Overdiagnosis and overtreatment


Vast Study Casts Doubts on Value of Mammograms
by Gina Kolata
New York Times, 2012-02-12

One of the largest and most meticulous studies of mammography ever done,
involving 90,000 women and lasting a quarter-century,
has added powerful new doubts about the value of the screening test for women of any age.

It found that the death rates from breast cancer and from all causes were the same
in women who got mammograms and those who did not.
And the screening had harms:
One in five cancers found with mammography and treated
was not a threat to the woman’s health
and did not need treatment such as chemotherapy, surgery or radiation.

The study, published Tuesday in The British Medical Journal,
is one of the few rigorous evaluations of mammograms
conducted in the modern era of more effective breast cancer treatments.
It randomly assigned Canadian women
to have regular mammograms and breast exams by trained nurses
or to have breast exams alone.

Researchers sought to determine
whether there was any advantage to finding breast cancers
when they were too small to feel.
The answer is no, the researchers report.

The study seems likely to lead to an even deeper polarization between
those who believe that regular mammography saves lives,
including many breast cancer patients and advocates for them,
and a growing number of researchers who say
the evidence is lacking or, at the very least, murky.

“It will make women uncomfortable, and they should be uncomfortable,”
said Dr. Russell P. Harris, a screening expert and professor of medicine at the University of North Carolina, Chapel Hill, who was not involved in the study.
“The decision to have a mammogram should not be a slam dunk.”


Dr. [Mette] Kalager [an epidemiologist and screening researcher
at the University of Oslo and the Harvard School of Public Health],
whose editorial accompanying the study was titled “Too Much Mammography,”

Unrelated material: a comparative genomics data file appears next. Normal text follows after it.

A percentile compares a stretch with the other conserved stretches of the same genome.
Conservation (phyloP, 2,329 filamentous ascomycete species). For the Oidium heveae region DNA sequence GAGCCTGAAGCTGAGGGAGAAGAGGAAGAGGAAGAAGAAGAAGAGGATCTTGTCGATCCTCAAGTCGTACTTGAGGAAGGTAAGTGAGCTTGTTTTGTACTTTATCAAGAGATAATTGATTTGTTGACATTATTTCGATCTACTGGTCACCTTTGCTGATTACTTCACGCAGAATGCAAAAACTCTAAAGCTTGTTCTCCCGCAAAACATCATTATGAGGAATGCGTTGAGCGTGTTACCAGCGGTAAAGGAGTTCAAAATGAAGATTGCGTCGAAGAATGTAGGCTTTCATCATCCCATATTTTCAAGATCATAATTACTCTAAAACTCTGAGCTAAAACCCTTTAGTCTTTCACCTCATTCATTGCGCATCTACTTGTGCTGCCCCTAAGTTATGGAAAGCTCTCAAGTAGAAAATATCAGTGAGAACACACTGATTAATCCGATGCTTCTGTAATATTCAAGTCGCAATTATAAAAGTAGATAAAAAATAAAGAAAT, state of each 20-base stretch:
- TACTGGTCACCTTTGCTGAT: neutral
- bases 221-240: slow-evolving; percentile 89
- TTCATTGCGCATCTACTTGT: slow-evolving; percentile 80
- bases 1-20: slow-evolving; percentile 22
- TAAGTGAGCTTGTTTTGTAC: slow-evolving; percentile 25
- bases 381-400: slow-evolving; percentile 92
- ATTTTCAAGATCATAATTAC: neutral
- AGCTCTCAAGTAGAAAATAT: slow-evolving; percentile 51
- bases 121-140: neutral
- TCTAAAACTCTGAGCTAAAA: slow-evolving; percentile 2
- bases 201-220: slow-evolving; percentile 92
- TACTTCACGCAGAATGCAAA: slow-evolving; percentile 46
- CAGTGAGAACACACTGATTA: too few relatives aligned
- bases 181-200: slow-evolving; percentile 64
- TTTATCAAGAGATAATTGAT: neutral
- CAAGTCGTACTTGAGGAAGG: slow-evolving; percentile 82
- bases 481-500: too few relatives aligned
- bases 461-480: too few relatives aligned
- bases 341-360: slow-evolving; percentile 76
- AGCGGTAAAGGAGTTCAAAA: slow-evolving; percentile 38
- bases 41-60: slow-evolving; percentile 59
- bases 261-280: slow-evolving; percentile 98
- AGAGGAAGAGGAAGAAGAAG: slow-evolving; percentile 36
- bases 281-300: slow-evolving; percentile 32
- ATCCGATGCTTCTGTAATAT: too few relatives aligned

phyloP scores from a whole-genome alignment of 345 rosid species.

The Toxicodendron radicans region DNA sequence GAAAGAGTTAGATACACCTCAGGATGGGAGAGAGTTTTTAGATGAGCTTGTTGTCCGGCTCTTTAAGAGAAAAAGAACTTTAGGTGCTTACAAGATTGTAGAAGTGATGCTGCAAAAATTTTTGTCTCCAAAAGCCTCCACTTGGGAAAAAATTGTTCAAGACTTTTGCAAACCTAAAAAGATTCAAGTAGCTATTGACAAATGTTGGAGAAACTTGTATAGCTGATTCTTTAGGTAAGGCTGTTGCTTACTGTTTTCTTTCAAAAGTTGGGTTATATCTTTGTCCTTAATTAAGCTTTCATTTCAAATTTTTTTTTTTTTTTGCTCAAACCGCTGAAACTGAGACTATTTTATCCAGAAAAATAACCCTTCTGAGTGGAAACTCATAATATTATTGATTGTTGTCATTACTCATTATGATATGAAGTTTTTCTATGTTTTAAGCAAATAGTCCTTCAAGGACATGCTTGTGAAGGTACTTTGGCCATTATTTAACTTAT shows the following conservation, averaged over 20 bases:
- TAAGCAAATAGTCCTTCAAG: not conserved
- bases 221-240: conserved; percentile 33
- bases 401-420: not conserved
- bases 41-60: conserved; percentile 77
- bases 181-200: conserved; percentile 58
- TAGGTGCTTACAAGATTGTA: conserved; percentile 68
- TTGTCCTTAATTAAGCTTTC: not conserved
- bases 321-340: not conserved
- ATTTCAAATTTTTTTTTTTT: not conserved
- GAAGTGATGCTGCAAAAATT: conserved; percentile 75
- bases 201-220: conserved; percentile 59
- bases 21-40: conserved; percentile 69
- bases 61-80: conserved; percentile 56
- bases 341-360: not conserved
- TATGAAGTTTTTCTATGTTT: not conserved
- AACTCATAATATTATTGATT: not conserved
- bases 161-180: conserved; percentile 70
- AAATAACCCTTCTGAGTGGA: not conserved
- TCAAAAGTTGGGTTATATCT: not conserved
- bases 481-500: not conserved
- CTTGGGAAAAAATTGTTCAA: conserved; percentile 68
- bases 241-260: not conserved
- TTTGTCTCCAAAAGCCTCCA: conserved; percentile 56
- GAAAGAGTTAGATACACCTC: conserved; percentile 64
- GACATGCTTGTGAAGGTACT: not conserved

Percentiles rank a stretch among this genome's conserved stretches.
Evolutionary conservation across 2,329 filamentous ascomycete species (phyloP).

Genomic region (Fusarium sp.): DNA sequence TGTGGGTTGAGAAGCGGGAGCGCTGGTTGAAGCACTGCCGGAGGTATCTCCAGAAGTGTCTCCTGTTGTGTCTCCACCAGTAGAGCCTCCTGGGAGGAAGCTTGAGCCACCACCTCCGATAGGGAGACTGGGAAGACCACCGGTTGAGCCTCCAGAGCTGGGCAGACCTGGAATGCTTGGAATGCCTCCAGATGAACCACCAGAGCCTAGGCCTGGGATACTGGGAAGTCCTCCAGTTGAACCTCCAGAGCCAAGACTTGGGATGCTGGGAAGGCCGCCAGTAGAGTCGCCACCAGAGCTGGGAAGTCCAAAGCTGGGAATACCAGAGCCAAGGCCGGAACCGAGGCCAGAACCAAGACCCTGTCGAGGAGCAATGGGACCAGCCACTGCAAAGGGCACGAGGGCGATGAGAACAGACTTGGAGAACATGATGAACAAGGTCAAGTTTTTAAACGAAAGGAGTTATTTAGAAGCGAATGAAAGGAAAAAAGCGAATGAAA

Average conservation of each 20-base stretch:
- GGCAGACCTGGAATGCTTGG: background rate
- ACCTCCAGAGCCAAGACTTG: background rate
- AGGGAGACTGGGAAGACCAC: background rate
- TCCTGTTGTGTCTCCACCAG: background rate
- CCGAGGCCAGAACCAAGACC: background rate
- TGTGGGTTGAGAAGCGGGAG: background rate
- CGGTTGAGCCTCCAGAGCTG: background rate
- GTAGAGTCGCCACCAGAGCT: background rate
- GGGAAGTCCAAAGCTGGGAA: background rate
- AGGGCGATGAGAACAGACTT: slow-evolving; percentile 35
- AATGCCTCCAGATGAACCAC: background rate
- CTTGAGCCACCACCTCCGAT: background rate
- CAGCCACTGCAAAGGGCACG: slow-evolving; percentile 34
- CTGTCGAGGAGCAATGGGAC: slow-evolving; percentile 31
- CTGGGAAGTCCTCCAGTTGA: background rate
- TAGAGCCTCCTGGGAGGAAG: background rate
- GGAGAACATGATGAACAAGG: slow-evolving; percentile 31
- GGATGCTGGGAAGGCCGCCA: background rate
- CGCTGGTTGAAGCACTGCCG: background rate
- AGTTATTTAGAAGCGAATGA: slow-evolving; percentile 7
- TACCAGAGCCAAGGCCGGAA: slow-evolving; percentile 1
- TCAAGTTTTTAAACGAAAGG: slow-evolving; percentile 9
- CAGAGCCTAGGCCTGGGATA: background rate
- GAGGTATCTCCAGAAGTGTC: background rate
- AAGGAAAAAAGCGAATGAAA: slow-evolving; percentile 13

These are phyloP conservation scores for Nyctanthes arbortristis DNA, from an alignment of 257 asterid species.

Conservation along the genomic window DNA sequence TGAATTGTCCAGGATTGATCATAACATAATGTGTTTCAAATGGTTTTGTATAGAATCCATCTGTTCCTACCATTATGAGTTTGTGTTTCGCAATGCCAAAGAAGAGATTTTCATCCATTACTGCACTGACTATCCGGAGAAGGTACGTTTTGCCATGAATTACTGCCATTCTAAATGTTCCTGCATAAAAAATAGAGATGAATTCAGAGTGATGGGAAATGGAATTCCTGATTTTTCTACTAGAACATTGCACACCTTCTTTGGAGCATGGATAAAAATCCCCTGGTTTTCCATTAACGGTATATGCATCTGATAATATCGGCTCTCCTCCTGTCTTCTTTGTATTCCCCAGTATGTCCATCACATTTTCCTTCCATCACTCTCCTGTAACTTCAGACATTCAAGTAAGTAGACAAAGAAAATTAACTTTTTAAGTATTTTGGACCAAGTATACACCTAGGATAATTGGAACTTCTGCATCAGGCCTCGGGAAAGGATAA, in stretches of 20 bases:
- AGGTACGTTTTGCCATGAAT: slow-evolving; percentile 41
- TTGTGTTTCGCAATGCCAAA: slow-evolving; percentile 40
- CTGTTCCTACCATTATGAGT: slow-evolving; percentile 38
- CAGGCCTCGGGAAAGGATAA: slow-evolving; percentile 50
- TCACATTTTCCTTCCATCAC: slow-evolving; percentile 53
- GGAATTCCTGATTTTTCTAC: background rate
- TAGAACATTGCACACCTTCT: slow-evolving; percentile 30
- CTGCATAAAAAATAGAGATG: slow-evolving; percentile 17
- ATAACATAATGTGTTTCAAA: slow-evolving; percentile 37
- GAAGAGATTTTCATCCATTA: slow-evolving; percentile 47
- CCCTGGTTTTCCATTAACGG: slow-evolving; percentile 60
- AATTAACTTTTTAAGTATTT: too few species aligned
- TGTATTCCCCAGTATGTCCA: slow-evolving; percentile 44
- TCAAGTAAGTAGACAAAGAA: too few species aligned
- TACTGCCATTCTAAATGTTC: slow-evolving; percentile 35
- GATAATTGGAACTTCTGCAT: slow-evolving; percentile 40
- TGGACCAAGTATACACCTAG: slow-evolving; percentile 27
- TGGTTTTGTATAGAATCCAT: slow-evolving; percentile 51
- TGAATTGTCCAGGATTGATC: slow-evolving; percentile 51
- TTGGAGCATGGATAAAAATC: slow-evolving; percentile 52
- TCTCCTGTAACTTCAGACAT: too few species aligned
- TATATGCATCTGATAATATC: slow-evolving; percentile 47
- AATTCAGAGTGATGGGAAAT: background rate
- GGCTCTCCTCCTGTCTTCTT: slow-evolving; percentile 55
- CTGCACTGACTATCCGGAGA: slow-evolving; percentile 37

compared mammography to prostate-specific antigen screening for prostate cancer,
using data from pooled analyses of clinical trials.
It turned out that the two screening tests
were almost identical in their overdiagnosis rate
and had almost the same slight reduction in breast or prostate deaths.

“I was very surprised,” Dr. Kalager, said.
She had assumed that the evidence for mammography must be stronger
since most countries support mammography screening
and most discourage PSA screening.

[Interesting gender difference. What drives it?]

For Women, a More Complicated Choice on Mammograms
by Roni Caryn Rabin
New York Times, 2014-02-12

For women who dutifully keep their mammogram appointments year after year,
the latest results from a long-term trial in Canada,
which found no difference in death rates from breast cancer among
women who had regular mammograms and those who did not,
are bound to sow confusion, perhaps even anger.

For decades now,
the annual mammogram has been promoted vociferously and continuously
as an essential way to protect oneself from breast cancer.
Many women feel they are being irresponsible if they do not get a regular scan,
said Dr. Lisa Schwartz, a professor at
the Dartmouth Institute for Health Policy and Clinical Practice.

“For so long, we have been trying to convince people that
you’re irresponsible or not taking care of yourself
if you don’t do this,” Dr. Schwartz said.
“People were hit over the head with that message.”


In light of the accumulating data that
the benefits of regular mammography may be negligible for women,
and that the practice has led to false positives and overtreatment,
“it’s important for women to realize
there is a genuine decision to be made here,”
Dr. Schwartz said.

It is not a decision that medical groups are making any easier.
In 2009, the United States Preventive Services Task Force,
an influential group that makes recommendations to the federal government,
concluded that
women over age 50 should have mammograms every two years instead of annually
and that the evidence of benefit was only moderate.
The group did not recommend the screening test for younger women.

The report was met with a barrage of criticism.
Some charged that the task force was trying to save health care dollars
at the cost of human lives.


Labels: , , ,